SEDRO-WOOLLEY — Community members packed the Sedro-Woolley Museum on Thursday night in the wake of the museum’s decision to put a photo and news stories from the 1920s featuring the Ku Klux Klan in its quarterly newsletter.

About 50 people filled the seats in the museum board meeting held in an old theater exhibit, while about 20 lined the hallway outside.

Twenty-three spoke, sharing their shock at seeing the newsletter, their anger about the museum’s insensitivity to the racism represented by the KKK and their hope that the community can now move toward inclusivity and compassion for all.

“Our history has ugliness in it, which is the reason we’re here tonight,” pastor Bethany Hull Somers of Burlington Lutheran Church said. “I just want to make a really clear statement that white supremacy and racism are evil.”

A few people of color and members of the LGBT community shared their perspectives on the need to denounce hate and support diversity.

“Hate, violence and racism is not welcome and has absolutely no space in our community,” Sedro-Woolley School Board member Enrique Lopez Cisneros said to the museum board. “It might not have been your intention to hurt anyone, but it brought horrific historical trauma to our community.”

Several who spoke echoed the words “It hurts my heart” used by the youngest speaker, 7-year-old Zelda Le Jeunesse.

“If you talk about the KKK without saying it’s bad, I would feel scared and sad,” she said.

At least one in attendance wore a “Black Lives Matter” button, and another a sweatshirt from the Southern Poverty Law Center that read “Fighting hate, teaching tolerance, seeking justice.”

The main concern of those who spoke was that the museum published the image and news stories with no context regarding the racially motivated, violent activities of the group.

“It’s imperative, always, that the context be clear,” said Kathy Reim, an advocate for the LGBT community in Skagit County.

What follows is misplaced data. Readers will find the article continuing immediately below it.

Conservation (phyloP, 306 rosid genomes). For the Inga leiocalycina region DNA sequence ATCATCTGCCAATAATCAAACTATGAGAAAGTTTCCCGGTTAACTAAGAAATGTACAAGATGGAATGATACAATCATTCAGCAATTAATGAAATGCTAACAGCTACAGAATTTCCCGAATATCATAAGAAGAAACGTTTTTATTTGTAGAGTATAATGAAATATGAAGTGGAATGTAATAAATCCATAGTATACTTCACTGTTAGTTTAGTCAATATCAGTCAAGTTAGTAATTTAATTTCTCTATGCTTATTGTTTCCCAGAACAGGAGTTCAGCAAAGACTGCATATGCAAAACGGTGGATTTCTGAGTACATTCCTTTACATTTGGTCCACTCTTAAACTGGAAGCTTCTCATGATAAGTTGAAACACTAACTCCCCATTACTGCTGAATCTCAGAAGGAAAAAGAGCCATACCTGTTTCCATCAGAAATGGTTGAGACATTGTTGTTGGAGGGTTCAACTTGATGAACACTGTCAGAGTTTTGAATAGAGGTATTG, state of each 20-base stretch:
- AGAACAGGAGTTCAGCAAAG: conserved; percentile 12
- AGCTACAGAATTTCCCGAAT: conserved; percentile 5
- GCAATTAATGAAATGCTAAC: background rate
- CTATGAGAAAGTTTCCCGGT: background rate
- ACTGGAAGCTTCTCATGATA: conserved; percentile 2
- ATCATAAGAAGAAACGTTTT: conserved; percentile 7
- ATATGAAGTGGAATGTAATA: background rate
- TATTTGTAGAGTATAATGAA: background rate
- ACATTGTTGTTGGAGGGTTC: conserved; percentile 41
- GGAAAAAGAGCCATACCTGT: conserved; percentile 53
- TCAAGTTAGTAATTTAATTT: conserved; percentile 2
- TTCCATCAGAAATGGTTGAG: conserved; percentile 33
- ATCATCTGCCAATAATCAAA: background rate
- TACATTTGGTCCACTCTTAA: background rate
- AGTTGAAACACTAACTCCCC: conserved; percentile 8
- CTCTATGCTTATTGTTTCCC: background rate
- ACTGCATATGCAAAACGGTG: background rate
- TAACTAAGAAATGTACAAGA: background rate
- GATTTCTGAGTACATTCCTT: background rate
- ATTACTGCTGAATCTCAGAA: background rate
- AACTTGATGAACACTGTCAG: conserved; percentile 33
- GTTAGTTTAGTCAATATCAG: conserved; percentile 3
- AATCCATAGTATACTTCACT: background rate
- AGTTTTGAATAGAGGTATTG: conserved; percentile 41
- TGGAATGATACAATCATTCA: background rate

Shasta Berg recounted how she felt when she pulled the newsletter out of her mailbox.

“You cannot just put pictures like that out there without explaining it,” she said.

Speakers also reminded those in attendance that discrimination based on race and sexuality has been cited as the motivation for recent shootings in the United States, and that violent KKK activities are part of the recent past.

J Lee Cook, a black man living in Bellingham, said that as a 12-year-old his mother saw a black man that had been hung from a tree by the KKK.

“The people that were leaving that particular little event were those that were in that picture — the same type,” he said.

Sedro-Woolley resident Steve Garey said he witnessed racially charged violence while attending high school in the South during the 1960s “Jim Crow” era of segregation, and was appalled to see the content of the newsletter.

He emotionally recited the Pledge of Allegiance, emphasizing that it ends “with liberty and justice for all.”

“Not just those who look like us or come from the same place or speak the same language or go to the same church,” he said. “It’s for all of us.”

Another common theme was that the museum failed to formally apologize for the newsletter, with no acknowledgement of it on the museum website or its Facebook page a month after the newsletter gained attention.

“A mistake was made that could have been rectified fairly quickly,” Zelda’s mother, Stephanie Le Jeunesse, said. “The way to do it is not to ignore the problem.”

She and others who spoke offered to provide their services to the all-volunteer museum in an effort to help avoid future mistakes through copy editing and social media expertise.

Sedro-Woolley Mayor Julia Johnson said the city is preparing to conduct sensitivity and inclusivity training, and invited the museum board to participate.

After hearing from those who came to speak, museum Director Carolyn Freeman shared what she sees as the silver lining of what was printed in the August-October newsletter: The start of a community-wide discussion about discrimination and diversity, past and present.

“This will be a continued discussion,” she said. “This is a learning experience for us.”

Sedro-Woolley City Councilwoman Germaine Kornegay, who is black, raised concerns about the museum newsletter at the council’s Aug. 14 meeting.

She said Thursday she was glad to see the turnout for the museum board meeting and to hear the perspectives.

“I brought it up just for this reason: So that we can start having some dialogue and having some communication, so that we can all get on the same page and also so that we can save the reputation of Sedro-Woolley,” she said. “We need to be spreading all over that we are accepting and all are welcome here.”

— Reporter Kimberly Cauvel: 360-416-2199, kcauvel@skagitpublishing.com, Twitter: @Kimberly_SVH, Facebook.com/bykimberlycauvel

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